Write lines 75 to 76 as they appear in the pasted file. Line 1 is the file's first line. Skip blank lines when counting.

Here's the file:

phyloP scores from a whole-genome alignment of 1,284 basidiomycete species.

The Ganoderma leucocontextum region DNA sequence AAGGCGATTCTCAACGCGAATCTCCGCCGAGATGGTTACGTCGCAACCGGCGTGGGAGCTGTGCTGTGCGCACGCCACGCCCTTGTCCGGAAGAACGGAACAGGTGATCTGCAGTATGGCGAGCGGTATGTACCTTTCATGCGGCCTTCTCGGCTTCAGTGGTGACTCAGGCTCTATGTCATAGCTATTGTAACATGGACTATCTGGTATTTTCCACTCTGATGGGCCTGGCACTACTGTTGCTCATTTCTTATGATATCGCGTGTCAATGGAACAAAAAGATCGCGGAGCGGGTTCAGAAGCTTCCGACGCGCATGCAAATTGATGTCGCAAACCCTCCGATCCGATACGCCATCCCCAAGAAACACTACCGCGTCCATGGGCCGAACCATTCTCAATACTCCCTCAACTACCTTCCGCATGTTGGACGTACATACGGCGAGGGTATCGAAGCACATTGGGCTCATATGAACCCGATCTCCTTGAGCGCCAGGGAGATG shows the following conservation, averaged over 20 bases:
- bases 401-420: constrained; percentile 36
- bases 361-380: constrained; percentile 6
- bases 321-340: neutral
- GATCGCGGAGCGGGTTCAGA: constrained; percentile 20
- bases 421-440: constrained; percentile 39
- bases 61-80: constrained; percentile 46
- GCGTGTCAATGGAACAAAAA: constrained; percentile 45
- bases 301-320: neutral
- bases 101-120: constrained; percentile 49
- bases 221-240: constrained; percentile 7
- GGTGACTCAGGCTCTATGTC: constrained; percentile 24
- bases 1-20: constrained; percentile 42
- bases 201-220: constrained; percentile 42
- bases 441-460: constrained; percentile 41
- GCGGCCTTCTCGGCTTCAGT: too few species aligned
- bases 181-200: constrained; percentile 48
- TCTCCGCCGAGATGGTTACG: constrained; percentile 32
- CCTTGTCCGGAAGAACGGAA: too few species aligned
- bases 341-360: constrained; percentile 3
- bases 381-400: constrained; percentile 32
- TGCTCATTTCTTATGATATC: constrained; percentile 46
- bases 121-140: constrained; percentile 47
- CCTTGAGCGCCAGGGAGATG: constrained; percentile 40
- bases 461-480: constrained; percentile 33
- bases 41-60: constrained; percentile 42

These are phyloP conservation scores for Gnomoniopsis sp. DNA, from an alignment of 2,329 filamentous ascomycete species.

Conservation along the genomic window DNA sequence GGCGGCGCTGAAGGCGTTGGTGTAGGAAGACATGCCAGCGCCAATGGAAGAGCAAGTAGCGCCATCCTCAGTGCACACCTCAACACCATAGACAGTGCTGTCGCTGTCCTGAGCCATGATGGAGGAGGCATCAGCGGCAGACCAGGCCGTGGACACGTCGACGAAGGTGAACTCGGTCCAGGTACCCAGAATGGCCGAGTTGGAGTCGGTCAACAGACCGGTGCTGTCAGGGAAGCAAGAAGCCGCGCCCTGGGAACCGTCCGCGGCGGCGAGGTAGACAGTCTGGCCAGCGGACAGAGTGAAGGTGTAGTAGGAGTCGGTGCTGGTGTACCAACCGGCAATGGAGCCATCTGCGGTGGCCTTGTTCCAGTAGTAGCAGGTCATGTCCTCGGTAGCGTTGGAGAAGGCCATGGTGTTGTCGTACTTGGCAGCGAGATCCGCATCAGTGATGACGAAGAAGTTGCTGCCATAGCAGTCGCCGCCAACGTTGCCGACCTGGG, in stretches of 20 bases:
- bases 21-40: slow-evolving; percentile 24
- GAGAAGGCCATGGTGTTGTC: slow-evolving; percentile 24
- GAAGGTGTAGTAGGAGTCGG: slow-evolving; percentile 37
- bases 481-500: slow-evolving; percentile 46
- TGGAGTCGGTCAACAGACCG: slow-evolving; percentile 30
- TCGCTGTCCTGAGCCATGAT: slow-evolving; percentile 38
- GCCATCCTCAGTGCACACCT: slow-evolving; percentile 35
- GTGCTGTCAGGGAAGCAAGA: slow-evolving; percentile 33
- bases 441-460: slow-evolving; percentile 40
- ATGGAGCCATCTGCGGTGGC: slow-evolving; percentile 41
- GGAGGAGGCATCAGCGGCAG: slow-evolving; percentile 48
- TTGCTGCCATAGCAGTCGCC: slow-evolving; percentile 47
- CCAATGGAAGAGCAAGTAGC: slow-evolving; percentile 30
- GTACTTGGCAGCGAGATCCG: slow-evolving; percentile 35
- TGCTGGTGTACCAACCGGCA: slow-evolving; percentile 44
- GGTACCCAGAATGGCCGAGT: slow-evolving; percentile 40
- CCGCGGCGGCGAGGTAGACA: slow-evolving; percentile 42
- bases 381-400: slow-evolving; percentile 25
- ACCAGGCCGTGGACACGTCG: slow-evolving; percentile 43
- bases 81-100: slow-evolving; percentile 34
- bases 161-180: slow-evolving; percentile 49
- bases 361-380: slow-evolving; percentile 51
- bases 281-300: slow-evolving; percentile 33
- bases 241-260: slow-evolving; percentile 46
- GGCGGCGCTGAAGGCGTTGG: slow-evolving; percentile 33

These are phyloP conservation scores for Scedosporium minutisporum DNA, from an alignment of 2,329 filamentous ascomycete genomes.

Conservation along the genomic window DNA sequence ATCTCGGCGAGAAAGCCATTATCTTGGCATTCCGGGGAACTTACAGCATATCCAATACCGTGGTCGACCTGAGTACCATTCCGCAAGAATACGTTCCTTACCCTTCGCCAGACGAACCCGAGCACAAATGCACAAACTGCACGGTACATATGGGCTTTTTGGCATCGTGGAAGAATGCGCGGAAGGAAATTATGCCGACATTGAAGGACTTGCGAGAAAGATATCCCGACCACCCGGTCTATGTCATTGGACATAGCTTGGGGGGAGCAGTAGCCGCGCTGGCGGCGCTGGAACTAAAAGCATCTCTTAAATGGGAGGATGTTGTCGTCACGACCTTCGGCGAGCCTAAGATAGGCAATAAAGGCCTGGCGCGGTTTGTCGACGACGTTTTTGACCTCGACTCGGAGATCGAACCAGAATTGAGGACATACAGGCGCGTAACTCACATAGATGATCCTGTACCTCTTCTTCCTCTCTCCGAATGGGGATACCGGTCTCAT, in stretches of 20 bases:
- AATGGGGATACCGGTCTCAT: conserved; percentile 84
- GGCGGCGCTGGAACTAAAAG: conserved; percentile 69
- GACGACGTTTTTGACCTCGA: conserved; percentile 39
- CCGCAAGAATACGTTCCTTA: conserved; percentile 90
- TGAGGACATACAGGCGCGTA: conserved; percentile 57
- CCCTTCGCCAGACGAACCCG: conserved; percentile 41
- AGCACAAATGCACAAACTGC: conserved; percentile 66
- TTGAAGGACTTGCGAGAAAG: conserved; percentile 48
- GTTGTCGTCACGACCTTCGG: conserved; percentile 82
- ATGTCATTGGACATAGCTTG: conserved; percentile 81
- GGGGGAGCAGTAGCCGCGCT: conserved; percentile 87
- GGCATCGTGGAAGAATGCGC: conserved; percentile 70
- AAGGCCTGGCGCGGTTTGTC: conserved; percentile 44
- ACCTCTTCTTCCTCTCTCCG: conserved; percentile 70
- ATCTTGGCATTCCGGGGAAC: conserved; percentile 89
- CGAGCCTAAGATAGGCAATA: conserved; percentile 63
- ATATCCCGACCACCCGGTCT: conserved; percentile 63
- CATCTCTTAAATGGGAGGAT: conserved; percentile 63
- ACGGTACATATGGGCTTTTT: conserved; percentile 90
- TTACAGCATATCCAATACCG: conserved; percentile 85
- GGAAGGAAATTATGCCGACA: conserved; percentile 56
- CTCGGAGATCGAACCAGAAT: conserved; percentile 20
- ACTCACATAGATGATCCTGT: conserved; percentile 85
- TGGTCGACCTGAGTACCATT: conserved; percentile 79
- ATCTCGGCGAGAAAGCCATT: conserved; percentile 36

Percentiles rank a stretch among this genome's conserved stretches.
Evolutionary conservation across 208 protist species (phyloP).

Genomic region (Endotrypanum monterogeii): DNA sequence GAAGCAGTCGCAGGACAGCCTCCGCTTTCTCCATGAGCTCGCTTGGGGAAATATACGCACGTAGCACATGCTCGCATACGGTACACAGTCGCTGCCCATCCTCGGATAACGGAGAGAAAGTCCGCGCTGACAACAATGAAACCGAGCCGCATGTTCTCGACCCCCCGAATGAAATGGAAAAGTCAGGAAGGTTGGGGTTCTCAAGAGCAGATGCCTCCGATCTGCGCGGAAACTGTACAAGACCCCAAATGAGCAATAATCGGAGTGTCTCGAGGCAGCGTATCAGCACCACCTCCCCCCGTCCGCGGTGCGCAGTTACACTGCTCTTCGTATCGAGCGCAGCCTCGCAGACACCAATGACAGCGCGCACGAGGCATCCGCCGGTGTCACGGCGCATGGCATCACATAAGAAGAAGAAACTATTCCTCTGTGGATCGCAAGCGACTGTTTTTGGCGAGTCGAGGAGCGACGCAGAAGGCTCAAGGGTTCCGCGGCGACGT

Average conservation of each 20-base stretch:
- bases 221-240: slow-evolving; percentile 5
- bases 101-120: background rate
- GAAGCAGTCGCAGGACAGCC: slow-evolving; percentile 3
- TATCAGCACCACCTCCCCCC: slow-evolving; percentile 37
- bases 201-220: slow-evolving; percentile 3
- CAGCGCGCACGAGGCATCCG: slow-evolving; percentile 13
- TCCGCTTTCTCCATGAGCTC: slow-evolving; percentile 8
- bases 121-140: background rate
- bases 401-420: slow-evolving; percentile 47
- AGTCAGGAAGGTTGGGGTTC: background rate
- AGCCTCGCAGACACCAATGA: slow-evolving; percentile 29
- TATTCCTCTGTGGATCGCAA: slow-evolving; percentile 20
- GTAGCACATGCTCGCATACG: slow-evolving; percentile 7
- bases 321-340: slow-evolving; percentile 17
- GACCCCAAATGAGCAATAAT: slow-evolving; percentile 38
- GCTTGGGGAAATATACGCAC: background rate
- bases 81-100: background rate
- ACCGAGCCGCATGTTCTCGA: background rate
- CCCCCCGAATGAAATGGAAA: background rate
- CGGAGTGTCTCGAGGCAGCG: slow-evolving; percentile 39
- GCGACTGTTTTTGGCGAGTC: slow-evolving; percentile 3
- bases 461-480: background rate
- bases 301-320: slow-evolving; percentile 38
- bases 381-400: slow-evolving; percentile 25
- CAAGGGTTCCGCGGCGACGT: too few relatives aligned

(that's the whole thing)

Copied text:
- ACGGTACATATGGGCTTTTT: conserved; percentile 90
- TTACAGCATATCCAATACCG: conserved; percentile 85